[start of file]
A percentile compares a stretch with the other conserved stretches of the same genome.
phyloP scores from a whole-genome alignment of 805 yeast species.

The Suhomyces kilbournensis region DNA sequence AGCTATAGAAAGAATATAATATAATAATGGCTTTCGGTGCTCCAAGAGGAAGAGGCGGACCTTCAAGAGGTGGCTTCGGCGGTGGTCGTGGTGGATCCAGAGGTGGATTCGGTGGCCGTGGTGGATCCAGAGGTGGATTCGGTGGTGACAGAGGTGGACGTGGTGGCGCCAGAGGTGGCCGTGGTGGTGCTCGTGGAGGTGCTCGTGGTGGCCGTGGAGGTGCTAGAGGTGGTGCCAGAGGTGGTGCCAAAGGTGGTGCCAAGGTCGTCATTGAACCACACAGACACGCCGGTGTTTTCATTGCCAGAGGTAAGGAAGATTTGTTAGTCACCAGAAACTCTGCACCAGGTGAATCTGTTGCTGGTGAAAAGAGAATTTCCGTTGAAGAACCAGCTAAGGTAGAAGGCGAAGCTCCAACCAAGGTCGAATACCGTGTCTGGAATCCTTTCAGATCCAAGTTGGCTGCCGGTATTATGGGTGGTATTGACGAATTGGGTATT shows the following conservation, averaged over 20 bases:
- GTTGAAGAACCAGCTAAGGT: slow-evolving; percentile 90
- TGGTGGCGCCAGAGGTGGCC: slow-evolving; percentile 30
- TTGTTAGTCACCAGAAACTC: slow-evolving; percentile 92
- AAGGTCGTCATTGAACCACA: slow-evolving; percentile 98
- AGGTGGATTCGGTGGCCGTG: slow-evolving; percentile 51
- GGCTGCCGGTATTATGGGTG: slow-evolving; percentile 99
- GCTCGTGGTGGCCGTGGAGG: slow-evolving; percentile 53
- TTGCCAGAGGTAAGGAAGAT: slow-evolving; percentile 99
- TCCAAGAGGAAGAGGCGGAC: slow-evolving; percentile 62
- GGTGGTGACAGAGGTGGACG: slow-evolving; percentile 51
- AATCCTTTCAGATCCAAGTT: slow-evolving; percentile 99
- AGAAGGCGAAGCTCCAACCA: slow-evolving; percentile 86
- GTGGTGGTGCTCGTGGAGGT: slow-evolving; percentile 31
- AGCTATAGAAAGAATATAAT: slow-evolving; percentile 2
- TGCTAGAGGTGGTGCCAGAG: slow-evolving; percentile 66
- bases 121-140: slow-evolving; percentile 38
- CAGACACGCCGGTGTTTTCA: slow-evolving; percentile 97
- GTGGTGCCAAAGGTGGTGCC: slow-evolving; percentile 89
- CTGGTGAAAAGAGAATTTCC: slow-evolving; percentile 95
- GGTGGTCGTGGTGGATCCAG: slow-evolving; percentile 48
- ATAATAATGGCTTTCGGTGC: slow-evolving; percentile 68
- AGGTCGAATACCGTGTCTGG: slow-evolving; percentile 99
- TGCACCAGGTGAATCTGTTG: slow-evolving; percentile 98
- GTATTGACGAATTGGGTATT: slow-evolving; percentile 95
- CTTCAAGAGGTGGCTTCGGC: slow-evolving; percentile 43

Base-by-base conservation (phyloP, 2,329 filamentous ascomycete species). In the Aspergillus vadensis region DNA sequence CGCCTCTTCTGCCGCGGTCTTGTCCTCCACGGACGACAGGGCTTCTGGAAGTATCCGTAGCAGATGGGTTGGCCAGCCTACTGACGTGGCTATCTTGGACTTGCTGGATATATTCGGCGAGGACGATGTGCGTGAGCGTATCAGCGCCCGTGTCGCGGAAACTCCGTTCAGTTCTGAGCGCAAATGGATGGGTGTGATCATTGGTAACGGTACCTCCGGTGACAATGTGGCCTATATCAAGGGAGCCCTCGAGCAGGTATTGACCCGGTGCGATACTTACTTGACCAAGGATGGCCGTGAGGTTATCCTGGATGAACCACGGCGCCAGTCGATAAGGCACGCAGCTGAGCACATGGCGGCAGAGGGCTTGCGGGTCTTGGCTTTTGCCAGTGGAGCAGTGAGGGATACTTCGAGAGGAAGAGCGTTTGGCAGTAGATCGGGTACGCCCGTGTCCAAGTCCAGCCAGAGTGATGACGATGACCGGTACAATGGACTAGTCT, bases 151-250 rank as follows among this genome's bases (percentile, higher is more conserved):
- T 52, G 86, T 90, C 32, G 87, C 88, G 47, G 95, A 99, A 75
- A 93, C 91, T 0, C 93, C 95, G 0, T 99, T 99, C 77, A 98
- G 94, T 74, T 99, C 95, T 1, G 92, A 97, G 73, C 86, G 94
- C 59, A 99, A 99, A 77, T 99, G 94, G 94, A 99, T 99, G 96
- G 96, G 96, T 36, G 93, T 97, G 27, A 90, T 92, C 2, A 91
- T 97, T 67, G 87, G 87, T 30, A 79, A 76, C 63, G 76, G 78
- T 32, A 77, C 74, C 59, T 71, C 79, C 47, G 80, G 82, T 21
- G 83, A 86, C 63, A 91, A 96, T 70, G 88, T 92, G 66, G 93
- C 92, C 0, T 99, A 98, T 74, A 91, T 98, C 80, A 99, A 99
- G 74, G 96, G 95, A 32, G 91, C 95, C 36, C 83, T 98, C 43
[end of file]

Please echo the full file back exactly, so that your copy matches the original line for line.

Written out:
A percentile compares a stretch with the other conserved stretches of the same genome.
phyloP scores from a whole-genome alignment of 805 yeast species.

The Suhomyces kilbournensis region DNA sequence AGCTATAGAAAGAATATAATATAATAATGGCTTTCGGTGCTCCAAGAGGAAGAGGCGGACCTTCAAGAGGTGGCTTCGGCGGTGGTCGTGGTGGATCCAGAGGTGGATTCGGTGGCCGTGGTGGATCCAGAGGTGGATTCGGTGGTGACAGAGGTGGACGTGGTGGCGCCAGAGGTGGCCGTGGTGGTGCTCGTGGAGGTGCTCGTGGTGGCCGTGGAGGTGCTAGAGGTGGTGCCAGAGGTGGTGCCAAAGGTGGTGCCAAGGTCGTCATTGAACCACACAGACACGCCGGTGTTTTCATTGCCAGAGGTAAGGAAGATTTGTTAGTCACCAGAAACTCTGCACCAGGTGAATCTGTTGCTGGTGAAAAGAGAATTTCCGTTGAAGAACCAGCTAAGGTAGAAGGCGAAGCTCCAACCAAGGTCGAATACCGTGTCTGGAATCCTTTCAGATCCAAGTTGGCTGCCGGTATTATGGGTGGTATTGACGAATTGGGTATT shows the following conservation, averaged over 20 bases:
- GTTGAAGAACCAGCTAAGGT: slow-evolving; percentile 90
- TGGTGGCGCCAGAGGTGGCC: slow-evolving; percentile 30
- TTGTTAGTCACCAGAAACTC: slow-evolving; percentile 92
- AAGGTCGTCATTGAACCACA: slow-evolving; percentile 98
- AGGTGGATTCGGTGGCCGTG: slow-evolving; percentile 51
- GGCTGCCGGTATTATGGGTG: slow-evolving; percentile 99
- GCTCGTGGTGGCCGTGGAGG: slow-evolving; percentile 53
- TTGCCAGAGGTAAGGAAGAT: slow-evolving; percentile 99
- TCCAAGAGGAAGAGGCGGAC: slow-evolving; percentile 62
- GGTGGTGACAGAGGTGGACG: slow-evolving; percentile 51
- AATCCTTTCAGATCCAAGTT: slow-evolving; percentile 99
- AGAAGGCGAAGCTCCAACCA: slow-evolving; percentile 86
- GTGGTGGTGCTCGTGGAGGT: slow-evolving; percentile 31
- AGCTATAGAAAGAATATAAT: slow-evolving; percentile 2
- TGCTAGAGGTGGTGCCAGAG: slow-evolving; percentile 66
- bases 121-140: slow-evolving; percentile 38
- CAGACACGCCGGTGTTTTCA: slow-evolving; percentile 97
- GTGGTGCCAAAGGTGGTGCC: slow-evolving; percentile 89
- CTGGTGAAAAGAGAATTTCC: slow-evolving; percentile 95
- GGTGGTCGTGGTGGATCCAG: slow-evolving; percentile 48
- ATAATAATGGCTTTCGGTGC: slow-evolving; percentile 68
- AGGTCGAATACCGTGTCTGG: slow-evolving; percentile 99
- TGCACCAGGTGAATCTGTTG: slow-evolving; percentile 98
- GTATTGACGAATTGGGTATT: slow-evolving; percentile 95
- CTTCAAGAGGTGGCTTCGGC: slow-evolving; percentile 43

Base-by-base conservation (phyloP, 2,329 filamentous ascomycete species). In the Aspergillus vadensis region DNA sequence CGCCTCTTCTGCCGCGGTCTTGTCCTCCACGGACGACAGGGCTTCTGGAAGTATCCGTAGCAGATGGGTTGGCCAGCCTACTGACGTGGCTATCTTGGACTTGCTGGATATATTCGGCGAGGACGATGTGCGTGAGCGTATCAGCGCCCGTGTCGCGGAAACTCCGTTCAGTTCTGAGCGCAAATGGATGGGTGTGATCATTGGTAACGGTACCTCCGGTGACAATGTGGCCTATATCAAGGGAGCCCTCGAGCAGGTATTGACCCGGTGCGATACTTACTTGACCAAGGATGGCCGTGAGGTTATCCTGGATGAACCACGGCGCCAGTCGATAAGGCACGCAGCTGAGCACATGGCGGCAGAGGGCTTGCGGGTCTTGGCTTTTGCCAGTGGAGCAGTGAGGGATACTTCGAGAGGAAGAGCGTTTGGCAGTAGATCGGGTACGCCCGTGTCCAAGTCCAGCCAGAGTGATGACGATGACCGGTACAATGGACTAGTCT, bases 151-250 rank as follows among this genome's bases (percentile, higher is more conserved):
- T 52, G 86, T 90, C 32, G 87, C 88, G 47, G 95, A 99, A 75
- A 93, C 91, T 0, C 93, C 95, G 0, T 99, T 99, C 77, A 98
- G 94, T 74, T 99, C 95, T 1, G 92, A 97, G 73, C 86, G 94
- C 59, A 99, A 99, A 77, T 99, G 94, G 94, A 99, T 99, G 96
- G 96, G 96, T 36, G 93, T 97, G 27, A 90, T 92, C 2, A 91
- T 97, T 67, G 87, G 87, T 30, A 79, A 76, C 63, G 76, G 78
- T 32, A 77, C 74, C 59, T 71, C 79, C 47, G 80, G 82, T 21
- G 83, A 86, C 63, A 91, A 96, T 70, G 88, T 92, G 66, G 93
- C 92, C 0, T 99, A 98, T 74, A 91, T 98, C 80, A 99, A 99
- G 74, G 96, G 95, A 32, G 91, C 95, C 36, C 83, T 98, C 43